Jim Caldwell, Indianapolis Colts (24-19) - Caldwell started his coaching tenure with back-to-back seasons of double digit wins and trips to the playoffs. And here are the Colts at 0-11. Obviously losing Peyton Manning destroyed the Colts, but was Manning really the only standing between 10 wins and 11 losses? Obviously not, since the Colts canned defensive coordinator Larry Coyer yesterday. Front office disarray and resulting bad drafts have compounded the problems. Coaches that preside over a mess like this don't survive. 

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Endangered Species

Todd Haley, Kansas City Chiefs (18-25) - Haley's path mirrors Spagnuolo's, following a strong second season with a flop this year. Injuries to key players like Jamaal Charles and Matt Cassel hindered the Chiefs. Inconsistent play hasn't done Haley any favors. Of the still surviving coaches on this list, Haley is the only one at odds with his general manager. That kind of tension played out against the backdrop of a losing season never spells good things for a coach.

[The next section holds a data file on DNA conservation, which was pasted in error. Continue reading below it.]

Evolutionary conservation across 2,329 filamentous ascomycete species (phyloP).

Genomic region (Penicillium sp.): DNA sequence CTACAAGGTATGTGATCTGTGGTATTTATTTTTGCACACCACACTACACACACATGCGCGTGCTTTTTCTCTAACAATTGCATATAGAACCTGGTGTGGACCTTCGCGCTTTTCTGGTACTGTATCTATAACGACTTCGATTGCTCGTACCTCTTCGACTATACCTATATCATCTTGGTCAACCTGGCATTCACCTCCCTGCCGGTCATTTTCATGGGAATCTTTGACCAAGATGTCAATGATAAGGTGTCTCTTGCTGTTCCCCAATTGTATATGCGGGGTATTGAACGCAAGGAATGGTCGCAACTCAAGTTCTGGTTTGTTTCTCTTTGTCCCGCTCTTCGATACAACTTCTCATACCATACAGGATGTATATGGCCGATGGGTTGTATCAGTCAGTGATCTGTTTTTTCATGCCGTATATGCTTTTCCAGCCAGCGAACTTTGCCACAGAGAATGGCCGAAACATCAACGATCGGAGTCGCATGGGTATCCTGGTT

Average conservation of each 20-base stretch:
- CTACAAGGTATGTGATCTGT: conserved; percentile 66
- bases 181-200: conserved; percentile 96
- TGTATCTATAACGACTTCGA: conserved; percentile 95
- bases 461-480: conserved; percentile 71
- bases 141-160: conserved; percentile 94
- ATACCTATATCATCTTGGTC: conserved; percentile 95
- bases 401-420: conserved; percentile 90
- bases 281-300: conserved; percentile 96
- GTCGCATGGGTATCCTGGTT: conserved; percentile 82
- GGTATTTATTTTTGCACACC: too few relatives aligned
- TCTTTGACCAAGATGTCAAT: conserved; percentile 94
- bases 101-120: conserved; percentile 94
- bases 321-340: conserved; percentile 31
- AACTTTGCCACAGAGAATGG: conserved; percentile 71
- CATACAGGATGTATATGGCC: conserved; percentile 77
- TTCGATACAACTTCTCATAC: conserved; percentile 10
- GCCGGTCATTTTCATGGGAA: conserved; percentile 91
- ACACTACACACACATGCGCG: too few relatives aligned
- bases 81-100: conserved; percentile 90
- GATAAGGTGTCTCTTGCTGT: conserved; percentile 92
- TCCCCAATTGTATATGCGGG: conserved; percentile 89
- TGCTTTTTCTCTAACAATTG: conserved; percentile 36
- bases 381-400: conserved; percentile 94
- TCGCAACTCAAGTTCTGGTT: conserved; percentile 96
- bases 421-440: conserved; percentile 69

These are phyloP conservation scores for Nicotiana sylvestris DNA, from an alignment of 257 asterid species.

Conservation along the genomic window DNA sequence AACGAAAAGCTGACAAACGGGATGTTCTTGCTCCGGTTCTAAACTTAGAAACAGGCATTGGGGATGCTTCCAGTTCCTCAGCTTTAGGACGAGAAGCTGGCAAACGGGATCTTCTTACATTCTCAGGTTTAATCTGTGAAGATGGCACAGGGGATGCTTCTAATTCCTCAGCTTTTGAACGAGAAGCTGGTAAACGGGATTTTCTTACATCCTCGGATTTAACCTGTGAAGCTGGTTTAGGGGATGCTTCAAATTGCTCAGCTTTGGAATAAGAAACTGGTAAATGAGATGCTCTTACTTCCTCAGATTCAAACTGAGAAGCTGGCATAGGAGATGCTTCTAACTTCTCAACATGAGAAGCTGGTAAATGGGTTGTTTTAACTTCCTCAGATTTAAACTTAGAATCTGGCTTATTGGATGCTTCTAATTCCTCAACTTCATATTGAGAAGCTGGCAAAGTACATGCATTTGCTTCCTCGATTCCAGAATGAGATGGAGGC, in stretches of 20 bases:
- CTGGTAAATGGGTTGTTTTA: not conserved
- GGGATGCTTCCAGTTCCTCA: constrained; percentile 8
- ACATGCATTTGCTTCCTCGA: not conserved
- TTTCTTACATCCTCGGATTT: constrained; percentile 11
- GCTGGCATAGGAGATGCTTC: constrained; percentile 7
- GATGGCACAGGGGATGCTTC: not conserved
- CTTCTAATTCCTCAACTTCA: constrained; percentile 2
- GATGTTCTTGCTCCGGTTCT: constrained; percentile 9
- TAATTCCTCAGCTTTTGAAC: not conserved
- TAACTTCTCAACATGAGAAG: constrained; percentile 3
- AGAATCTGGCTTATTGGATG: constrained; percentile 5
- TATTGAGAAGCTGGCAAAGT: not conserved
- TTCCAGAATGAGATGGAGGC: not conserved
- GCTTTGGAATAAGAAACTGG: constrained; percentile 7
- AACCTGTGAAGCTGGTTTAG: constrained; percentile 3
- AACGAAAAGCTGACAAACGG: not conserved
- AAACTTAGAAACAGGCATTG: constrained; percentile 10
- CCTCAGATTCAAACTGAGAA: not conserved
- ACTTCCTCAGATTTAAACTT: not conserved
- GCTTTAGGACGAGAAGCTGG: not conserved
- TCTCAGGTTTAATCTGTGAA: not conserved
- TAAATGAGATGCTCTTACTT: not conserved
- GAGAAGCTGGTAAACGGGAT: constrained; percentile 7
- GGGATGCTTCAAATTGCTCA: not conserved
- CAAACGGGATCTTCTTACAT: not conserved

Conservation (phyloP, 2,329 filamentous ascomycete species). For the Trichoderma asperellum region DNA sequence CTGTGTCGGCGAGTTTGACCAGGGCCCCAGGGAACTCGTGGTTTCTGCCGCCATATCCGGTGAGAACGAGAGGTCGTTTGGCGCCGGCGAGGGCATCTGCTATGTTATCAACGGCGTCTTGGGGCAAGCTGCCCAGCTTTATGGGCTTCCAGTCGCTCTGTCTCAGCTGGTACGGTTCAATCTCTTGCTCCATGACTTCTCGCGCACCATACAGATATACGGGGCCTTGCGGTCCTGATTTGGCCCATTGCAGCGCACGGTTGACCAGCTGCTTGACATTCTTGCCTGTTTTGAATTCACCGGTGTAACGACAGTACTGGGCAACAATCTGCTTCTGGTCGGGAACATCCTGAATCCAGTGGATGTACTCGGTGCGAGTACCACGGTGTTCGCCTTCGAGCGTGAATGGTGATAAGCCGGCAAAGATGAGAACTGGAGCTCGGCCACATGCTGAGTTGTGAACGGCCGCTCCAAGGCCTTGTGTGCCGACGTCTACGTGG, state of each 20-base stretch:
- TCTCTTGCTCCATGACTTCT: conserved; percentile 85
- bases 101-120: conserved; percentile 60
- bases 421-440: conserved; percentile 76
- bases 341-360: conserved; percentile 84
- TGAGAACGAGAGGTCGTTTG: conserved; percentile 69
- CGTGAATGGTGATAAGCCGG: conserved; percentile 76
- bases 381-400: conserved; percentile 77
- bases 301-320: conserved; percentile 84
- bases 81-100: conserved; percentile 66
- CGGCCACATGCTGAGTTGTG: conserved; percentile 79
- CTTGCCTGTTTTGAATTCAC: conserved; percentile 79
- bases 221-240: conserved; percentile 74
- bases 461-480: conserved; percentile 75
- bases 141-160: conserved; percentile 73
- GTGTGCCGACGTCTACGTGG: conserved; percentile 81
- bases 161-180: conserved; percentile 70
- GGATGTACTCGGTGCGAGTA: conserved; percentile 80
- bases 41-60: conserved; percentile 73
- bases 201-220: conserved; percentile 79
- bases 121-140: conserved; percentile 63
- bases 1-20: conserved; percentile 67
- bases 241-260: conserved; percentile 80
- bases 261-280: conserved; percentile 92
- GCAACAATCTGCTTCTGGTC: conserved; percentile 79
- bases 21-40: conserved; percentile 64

Raheem Morris, Tampa Bay Buccaneers (17-25) - The Buccaneers' 10-win season in 2010 exceeded expectations. The truth is that Morris' team really wasn't a 10-win team, just an improving squad that got a few breaks and an easy schedule. Now, Morris is under fire in the media and from fans for following up with a wildly inconsistent 4-7 season, so far. His job probably isn't as endangered as the three names listed above, but he does need to show some consistency down the stretch. There's a lesson here about expectations, which we'll get to in a minute. 

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Golden Boys

Rex Ryan, New York Jets (26-17) - Never dull, Rex Ryan put his stamp on the Jets as soon as he took over for the failed Eric Mangini. This season hasn't gone as well as anticipated, and as long as the Jets continue to chase the Patriots in the standings, Ryan's position will be uncomfortable. It might be time for him to think about replacing Brian Schottenheimer and getting some offensive talent if they ever hope on unseating New England's dominance. Still, when measured against the other members of the class of 2009, Ryan is by far the most successful.